“Transcendence” is strange. Generally critics would love to find these alleged social messages that hide in the film (as with “Her” where dozens of reviews praising the movie alleging a message about the technological world of today and the addition of its users, even if that film hardly plunged the knife into that aspect); but something is wrong here. The story is simple: a man is murdered, so his brain is connected to a super-computer, allowing access to stored infinite knowledge and exercise totalitarian controls or plans according to his new point of view. Looks like “Robocop”; “Matrix”? Of course, but in fact it sounds like an extreme version of “Big Brother” where here an omniscient being exercises as a nurturing / criticizing parent over the society. This is a topic that would provide great reads and rich details, but this film is not as bold and decides to opt for a less difficult way: a kind of techno-thriller where characters should get rid of a machine. The movie does not provide a fascinating intellectual side, but all we see of Deep (the machine) are some plans, some views, timidly putting together an army, and showing the virtues of nano-technology. One is not bothered by the fact that “Transcendence” is geared to a less intelligent side and more in the vein of an adventure, but the major problem is the same directorial debut, which injects a solemnity to a material not has it. The script makes his own mistakes: for example the idea of ​​”anti – technology” terrorists which is absurd, Why hate technology? Of course, after Deep goes crazy and now there are justifications for hating technology, but in the first minutes is still a ridiculous concept. As such, one can have the feeling that the villains here are very passive to fight against Deep (or bureaucratic, like “White House Down”)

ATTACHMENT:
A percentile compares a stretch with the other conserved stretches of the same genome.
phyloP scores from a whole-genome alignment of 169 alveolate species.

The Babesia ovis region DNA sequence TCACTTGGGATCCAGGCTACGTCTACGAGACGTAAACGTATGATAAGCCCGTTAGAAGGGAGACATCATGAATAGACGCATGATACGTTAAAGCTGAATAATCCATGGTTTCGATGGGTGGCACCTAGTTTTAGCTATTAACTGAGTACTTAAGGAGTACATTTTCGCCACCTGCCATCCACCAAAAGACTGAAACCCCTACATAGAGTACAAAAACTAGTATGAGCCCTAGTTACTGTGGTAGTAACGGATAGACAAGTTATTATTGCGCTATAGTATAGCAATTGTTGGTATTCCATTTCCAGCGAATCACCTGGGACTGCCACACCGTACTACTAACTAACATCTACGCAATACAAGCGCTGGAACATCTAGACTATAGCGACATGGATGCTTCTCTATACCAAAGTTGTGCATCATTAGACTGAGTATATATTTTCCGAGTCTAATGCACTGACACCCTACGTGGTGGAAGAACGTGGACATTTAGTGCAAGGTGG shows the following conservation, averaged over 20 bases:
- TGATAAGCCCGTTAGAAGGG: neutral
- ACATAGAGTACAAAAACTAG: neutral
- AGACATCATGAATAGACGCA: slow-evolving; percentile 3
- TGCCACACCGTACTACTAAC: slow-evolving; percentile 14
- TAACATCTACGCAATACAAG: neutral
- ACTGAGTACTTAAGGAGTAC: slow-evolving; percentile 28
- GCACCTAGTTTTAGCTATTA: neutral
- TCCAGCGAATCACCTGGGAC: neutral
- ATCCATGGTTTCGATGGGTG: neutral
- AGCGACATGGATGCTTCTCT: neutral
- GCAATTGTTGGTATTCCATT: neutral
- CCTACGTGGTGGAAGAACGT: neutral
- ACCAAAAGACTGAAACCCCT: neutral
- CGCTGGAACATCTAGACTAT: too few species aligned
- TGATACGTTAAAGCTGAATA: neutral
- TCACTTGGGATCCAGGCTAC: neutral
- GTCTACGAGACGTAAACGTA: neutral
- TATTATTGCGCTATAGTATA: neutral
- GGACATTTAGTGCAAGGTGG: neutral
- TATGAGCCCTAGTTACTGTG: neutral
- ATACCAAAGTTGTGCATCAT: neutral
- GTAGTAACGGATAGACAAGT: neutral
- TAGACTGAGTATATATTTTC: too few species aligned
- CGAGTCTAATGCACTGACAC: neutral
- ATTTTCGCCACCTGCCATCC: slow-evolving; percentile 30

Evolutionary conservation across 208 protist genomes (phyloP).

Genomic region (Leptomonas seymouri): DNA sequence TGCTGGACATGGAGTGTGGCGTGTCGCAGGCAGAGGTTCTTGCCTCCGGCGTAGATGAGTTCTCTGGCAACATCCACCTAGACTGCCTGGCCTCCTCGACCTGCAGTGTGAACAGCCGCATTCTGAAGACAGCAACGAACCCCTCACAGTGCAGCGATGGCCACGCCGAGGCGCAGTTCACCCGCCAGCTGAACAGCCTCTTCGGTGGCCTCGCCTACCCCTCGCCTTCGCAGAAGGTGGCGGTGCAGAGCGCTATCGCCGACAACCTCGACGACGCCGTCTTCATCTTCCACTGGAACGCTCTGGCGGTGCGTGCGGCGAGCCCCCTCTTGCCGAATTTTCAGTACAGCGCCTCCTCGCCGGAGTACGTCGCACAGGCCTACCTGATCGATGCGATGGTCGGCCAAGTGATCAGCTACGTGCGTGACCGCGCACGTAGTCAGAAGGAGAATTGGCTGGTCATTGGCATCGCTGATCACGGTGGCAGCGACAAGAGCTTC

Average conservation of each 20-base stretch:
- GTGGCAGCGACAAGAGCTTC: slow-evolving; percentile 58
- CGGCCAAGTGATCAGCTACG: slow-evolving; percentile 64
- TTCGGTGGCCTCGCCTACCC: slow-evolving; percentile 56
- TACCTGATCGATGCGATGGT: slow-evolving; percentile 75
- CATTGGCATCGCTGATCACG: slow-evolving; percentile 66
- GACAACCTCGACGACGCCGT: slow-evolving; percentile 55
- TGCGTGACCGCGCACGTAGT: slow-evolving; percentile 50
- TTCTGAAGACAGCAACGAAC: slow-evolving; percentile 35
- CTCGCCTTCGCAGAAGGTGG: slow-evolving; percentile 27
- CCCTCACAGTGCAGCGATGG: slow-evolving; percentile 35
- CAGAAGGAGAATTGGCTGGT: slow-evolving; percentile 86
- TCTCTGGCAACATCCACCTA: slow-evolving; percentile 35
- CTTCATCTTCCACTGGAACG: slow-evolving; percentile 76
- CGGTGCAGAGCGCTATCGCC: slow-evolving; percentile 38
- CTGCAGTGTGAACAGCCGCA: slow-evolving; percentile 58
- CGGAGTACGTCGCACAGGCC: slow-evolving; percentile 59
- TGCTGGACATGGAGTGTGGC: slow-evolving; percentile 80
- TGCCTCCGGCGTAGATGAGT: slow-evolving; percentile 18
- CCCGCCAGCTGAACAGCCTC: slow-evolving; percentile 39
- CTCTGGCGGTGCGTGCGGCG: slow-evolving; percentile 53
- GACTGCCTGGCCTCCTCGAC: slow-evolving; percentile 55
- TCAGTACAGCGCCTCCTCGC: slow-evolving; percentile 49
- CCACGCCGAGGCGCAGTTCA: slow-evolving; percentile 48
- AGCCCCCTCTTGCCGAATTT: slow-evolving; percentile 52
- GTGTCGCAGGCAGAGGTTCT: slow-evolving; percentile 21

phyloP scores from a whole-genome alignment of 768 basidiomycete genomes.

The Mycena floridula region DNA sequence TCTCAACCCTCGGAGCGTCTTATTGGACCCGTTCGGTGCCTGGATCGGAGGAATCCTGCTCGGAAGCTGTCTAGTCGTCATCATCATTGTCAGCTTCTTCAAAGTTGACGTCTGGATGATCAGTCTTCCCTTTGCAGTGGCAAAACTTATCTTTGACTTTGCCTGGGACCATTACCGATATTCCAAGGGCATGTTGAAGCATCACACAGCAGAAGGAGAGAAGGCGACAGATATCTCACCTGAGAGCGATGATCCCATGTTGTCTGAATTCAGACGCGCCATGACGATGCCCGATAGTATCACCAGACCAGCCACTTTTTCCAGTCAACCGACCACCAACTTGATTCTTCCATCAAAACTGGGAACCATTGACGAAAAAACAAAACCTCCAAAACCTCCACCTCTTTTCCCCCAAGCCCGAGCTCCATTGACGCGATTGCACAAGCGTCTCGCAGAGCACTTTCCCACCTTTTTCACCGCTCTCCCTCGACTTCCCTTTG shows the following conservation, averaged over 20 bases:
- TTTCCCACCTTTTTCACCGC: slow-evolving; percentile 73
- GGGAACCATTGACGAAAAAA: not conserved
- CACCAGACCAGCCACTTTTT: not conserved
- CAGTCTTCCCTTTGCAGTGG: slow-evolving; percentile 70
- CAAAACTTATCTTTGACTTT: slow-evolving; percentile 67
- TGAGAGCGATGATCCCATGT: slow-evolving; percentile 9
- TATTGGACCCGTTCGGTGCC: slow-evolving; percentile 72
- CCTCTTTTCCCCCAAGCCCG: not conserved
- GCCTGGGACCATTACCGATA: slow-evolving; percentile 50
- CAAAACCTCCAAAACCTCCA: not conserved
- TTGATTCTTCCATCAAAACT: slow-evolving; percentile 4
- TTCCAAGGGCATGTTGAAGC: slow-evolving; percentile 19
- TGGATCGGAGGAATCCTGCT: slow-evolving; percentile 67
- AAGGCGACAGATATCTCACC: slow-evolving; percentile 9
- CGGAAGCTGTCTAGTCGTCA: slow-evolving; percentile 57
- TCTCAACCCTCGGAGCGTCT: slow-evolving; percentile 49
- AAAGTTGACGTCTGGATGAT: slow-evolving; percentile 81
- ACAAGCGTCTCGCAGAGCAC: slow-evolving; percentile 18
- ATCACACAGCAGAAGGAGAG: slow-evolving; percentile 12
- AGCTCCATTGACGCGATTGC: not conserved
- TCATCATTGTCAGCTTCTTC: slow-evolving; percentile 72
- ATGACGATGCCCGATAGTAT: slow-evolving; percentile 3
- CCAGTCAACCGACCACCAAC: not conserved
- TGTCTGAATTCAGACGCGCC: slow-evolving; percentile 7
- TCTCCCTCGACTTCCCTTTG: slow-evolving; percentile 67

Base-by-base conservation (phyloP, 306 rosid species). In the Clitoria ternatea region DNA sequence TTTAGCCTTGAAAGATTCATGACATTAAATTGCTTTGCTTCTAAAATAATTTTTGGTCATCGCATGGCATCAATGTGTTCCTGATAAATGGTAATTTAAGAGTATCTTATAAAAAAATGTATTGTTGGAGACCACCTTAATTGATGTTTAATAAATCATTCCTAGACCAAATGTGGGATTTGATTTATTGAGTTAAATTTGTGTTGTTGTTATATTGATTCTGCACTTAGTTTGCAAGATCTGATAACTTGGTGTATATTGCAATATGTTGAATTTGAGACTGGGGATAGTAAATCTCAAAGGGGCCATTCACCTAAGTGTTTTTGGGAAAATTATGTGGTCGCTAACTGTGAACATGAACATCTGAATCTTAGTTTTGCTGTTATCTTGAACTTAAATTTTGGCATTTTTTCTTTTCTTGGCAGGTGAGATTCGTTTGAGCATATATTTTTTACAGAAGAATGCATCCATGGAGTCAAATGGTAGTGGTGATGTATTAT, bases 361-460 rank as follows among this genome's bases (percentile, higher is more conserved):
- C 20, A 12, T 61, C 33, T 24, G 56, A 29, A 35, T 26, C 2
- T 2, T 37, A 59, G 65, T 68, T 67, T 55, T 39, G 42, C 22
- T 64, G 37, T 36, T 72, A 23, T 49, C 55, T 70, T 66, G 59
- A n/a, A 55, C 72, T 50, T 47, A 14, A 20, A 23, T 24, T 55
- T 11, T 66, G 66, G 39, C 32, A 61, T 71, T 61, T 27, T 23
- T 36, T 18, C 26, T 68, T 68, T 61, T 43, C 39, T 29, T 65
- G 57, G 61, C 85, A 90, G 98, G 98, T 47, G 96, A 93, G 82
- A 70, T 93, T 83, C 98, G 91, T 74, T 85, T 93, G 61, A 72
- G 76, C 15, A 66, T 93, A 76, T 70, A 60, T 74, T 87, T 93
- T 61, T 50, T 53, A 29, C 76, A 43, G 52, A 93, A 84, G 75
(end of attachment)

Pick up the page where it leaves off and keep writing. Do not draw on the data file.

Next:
But the main faults lie in Pfister, who runs with an almost pushy style. Understand this: to know the characters and their lives or psychology, is not necessary for the writer to tell us from the day of birth, but with a mere more intelligible sentences and a standardized direction helps the viewer to locate. But here, the first 20 minutes are a little unclear, since Pfister makes a wild edition maiming scenes of continuity and directing with close-up planes. This makes it impossible to place the characters in context, in the environment (to give an example at random, we can hardly get an idea of where Morgan Freeman is, when eats the cake); because they spend a lot of weird things (the monkey in the cage), there are many close-up planes (the recorder). With that style, coupled with sparse dialogue, one is guided by inertia, until the director offers more details

    After the frenzy of the 20 critical minutes, seriously low momentum, because it focuses on the Johnny Deep adventures. The problem is that in these instances, the argument is rather short and the director stretches with contemplative scenes, endless walks, etc. We would not say the film is bad (like point out Rotten Tomatoes), but the plot has been tooo stretched. To make matters worse the movie is supoprted on Johnny Deep, who being a very good actor feels listless lately (“Alice in Wonderland”; “Pirates of the Caribbean 4”; “The Lone Ranger”). It is true that this robotic behavioral fits with “Transcendence” bravado, but we are not talking about “The Godfather” by Francis Ford Coppola where the secrecy and stiffness of mobsters had its charm, but actually Deep is off in his performance and does not transmit the character of an omniscient protagonist who pretends to be an unpredictable complex god and mysterious